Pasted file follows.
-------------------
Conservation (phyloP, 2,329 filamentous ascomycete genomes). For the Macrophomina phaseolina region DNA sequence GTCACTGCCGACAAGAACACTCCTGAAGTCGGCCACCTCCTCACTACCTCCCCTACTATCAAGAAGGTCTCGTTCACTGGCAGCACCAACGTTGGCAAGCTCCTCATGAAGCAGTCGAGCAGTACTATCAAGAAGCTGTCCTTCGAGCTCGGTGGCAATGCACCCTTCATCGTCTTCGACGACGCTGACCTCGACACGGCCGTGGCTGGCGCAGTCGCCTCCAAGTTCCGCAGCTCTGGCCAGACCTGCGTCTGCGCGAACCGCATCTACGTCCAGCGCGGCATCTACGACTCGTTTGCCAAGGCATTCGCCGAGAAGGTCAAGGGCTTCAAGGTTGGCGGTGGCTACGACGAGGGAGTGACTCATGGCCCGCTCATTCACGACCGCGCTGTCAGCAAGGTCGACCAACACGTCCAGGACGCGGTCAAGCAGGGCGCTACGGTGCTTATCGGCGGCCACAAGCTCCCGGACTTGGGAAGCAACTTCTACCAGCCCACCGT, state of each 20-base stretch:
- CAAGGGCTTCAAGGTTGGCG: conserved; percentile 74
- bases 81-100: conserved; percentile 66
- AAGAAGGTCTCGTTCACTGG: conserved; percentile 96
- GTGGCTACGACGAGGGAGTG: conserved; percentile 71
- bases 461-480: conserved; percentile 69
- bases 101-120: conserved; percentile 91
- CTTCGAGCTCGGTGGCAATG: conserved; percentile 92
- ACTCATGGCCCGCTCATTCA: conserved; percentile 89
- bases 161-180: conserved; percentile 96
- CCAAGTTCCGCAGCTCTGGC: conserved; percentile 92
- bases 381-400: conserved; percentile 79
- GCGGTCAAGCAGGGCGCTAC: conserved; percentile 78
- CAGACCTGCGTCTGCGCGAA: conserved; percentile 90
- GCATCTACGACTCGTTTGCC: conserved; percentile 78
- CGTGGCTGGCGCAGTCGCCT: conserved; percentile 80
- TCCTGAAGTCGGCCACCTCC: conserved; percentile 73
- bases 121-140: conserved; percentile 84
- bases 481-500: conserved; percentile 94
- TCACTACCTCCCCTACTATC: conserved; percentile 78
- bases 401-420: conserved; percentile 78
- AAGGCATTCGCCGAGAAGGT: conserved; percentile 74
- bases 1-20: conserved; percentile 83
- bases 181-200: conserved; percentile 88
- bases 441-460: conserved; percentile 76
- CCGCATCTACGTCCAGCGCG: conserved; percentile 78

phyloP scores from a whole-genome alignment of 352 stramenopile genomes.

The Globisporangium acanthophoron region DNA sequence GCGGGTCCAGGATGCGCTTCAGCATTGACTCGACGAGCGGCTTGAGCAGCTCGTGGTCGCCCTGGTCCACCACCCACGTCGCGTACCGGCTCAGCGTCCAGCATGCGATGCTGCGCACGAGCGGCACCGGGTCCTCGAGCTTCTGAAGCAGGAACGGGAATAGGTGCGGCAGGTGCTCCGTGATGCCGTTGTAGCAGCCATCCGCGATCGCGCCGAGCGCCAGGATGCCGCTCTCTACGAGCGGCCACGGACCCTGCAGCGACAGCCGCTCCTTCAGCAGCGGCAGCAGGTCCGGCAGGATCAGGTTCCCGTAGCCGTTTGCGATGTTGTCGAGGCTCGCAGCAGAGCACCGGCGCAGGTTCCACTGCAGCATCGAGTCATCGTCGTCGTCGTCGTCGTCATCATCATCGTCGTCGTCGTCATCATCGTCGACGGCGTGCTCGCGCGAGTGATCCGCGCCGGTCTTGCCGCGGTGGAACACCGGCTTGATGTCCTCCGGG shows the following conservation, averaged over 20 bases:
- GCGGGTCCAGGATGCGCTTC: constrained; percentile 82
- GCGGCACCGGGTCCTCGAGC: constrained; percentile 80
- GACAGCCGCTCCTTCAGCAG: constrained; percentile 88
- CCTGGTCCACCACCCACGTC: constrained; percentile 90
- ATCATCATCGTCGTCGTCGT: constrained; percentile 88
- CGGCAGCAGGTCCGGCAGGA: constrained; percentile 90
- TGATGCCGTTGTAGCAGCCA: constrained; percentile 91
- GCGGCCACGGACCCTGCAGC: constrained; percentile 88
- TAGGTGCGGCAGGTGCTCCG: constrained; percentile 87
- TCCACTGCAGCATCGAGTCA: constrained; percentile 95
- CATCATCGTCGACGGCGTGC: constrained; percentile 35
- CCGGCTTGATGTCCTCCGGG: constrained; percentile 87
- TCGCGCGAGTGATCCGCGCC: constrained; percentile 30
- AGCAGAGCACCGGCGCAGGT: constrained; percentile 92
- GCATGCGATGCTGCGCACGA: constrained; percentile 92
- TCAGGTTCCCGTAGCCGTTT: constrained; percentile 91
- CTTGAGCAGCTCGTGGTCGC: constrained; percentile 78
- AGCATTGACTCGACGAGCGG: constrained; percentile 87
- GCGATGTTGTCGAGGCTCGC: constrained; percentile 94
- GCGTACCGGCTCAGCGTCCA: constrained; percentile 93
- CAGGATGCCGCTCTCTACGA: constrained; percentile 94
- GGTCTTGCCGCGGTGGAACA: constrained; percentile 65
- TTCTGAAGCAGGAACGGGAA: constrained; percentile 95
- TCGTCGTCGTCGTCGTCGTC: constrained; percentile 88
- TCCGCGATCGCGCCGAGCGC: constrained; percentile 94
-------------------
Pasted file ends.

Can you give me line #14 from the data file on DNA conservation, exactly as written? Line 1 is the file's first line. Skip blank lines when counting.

- CAGACCTGCGTCTGCGCGAA: conserved; percentile 90